So why would you use a copier rather than a dedicated desktop scanner? There is an article posted at that has a list of pros and cons to both device types - Copiers versus Dedicatd Scanners for Document Imaging , but the focus of this article will be on how to best utilize your copier for scanning.

Most of the MFD/MFPs allow scanning to email, scanning to SMB or network folders and scanning to FTP sites. It is interesting, and I find that most organizations will only setup scan to email. Users email themselves documents, open the attachment, rename it, create a folder and then save. As you can imagine, this is a time consuming, very manual process. The scan to folder function on most models is also a very manual process, as with most models you have to "hard code" the folder destination, and you cannot navigate folders on your network.

So how do we improve the scanning process, and make our document imaging simpler and more efficient? Through the use of software.

In utilizing software in the scanning process, there are two schools of thought:

  • Scan to the network, and then go back to your desk and desktop software to process the document
  • Process the document at the Copier/MFD at the time of scan

Let's look at these in more detail.

Desktop Processing

Let's look at the flow of this solution: Walk up to the copier, press a one touch button, walk back to your desk and open the software to process. The majority of the Document Management and ECM Software vendors have realized the enormous potential in enabling the use of copiers as a "front-end" for capturing documents, and have "copier-enabled" their applications. Once you scan from the copier, the document is placed in a queue for indexing/processing at your desktop. You can view the document, enter index or keyword values, and then submit the document to your Document Management System to be shared. Document Management Software vendors such as Captaris and Docuware have built simple, easy to use Copier capture modules. If you have some heavy duty processing needs, you can use Psigen or Kofax products and their document import function to process copier scanned documents.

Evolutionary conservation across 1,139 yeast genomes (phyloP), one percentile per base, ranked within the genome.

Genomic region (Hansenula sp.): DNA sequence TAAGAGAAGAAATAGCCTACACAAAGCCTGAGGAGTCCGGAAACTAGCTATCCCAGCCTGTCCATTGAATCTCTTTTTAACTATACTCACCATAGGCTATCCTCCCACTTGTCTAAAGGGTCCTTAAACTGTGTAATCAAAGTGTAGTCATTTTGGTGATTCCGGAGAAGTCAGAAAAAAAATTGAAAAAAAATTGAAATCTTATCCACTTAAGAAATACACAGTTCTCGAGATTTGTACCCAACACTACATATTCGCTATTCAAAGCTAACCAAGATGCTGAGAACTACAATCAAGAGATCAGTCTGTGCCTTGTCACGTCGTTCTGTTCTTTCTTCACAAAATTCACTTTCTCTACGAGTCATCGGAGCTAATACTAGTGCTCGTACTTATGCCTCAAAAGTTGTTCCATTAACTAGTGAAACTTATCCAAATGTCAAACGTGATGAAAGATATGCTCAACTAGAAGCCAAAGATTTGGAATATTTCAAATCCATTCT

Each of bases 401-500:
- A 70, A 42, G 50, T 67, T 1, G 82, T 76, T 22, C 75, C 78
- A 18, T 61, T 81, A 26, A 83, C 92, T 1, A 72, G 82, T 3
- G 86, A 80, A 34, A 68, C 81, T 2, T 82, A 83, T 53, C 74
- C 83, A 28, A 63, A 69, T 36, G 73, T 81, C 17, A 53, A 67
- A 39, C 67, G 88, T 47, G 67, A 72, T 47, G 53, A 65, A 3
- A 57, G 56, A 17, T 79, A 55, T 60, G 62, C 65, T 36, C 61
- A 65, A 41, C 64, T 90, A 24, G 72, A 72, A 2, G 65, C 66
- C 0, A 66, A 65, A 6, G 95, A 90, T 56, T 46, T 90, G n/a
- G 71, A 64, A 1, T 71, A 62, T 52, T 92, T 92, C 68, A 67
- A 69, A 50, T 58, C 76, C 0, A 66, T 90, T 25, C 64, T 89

If you have more basic needs, all of the Desktop scanning manufacturers have great feature sets for processing and working with scanned documents (eCopy Desktop and Nuance PaperPort to name a few). The links below have a listing of the majority of the software manufacturers:

Document Management Software Capture Software Desktop Scanning Software

Processing at the Copier

The flow for this solution involves a touch screen and keyboard at the copier: Scan your documents at the copier, touch a button on the screen for the document destination, enter your information and click done.

These solutions are very convenient and allow you to finish the scanning process at the time of scan. You can scan to email, scan to network folders and browse the network, scan to fax, scan to your desktop, and even scan into a variety of Document Management and Imaging Systems through the use of pre-built connectors. The two market leaders in this category are eCopy ShareScan and EFI SendMe. They both have similar feature sets, but eCopy definitely wins the race with the partnerships it has established with Document Management Vendors. Go to the link below for additional info:

Copier Capture Solutions

In summary, scanning with your copier is a great way to leverage your existing investment in office equipment. The process can be streamlined, and efficiency can be gained through the use of software.

For more info on Document Management and Document Imaging, go to

Saturday, December 1, 2007

Gramm-Leach-Bliley, Document Management and Compliance

What is Gramm-Leach-Bliley and how does it apply to Document Management?

The Gramm-Leach-Bliley Act, or GLBA, was put into place to allow consolidation in the banking industry. It provided rules for the combining of Commercial and Investment Banking. The main crux of the Act are provisions to protect the private financial information of consumers. The two main regulations governing the protection are the Financial Privacy Rule and the Safeguards Rule. The regualtions apply to many different types of financial institutions, including: securities firms, insurance companies, brokerages and banks.

Compliance with GLBA is manadatory, and below is a summary of the two mainregulations:

Financial Privacy Rule

The Privacy Rule governs the disclosure and collection of private financial information. It requires Privacy Notifications be submitted to the consumer that discloses how information will be used and/or shared. The consumer has the right to opt out and not provide the required information.

Safeguards Rule

The Safeguards Rule requires a written plan to protect and secure the private information held by an institution. The plan requires overall management of the safeguards through organizational structure, risk management plans for each department that handles the private information, plans for monitoring and suditing complaince and the ability to manage the overall collection, usage, storage, and distribution.

So how do Electronic Document Management Systems or Electronic Content Management Systems help with this daunting task?

EDMS or ECM systems can provide the oversight for managing private information through:

  • Enhanced Security and Access Controls
  • Centralized auditing
  • Centralized, rather than distributed storage
  • The ability to control usage and distribution

For some further reading on GLBA go to and read the compliance section, or click on the link below to go to the GLBA Compliance Links Page:

GLBA Compliance Page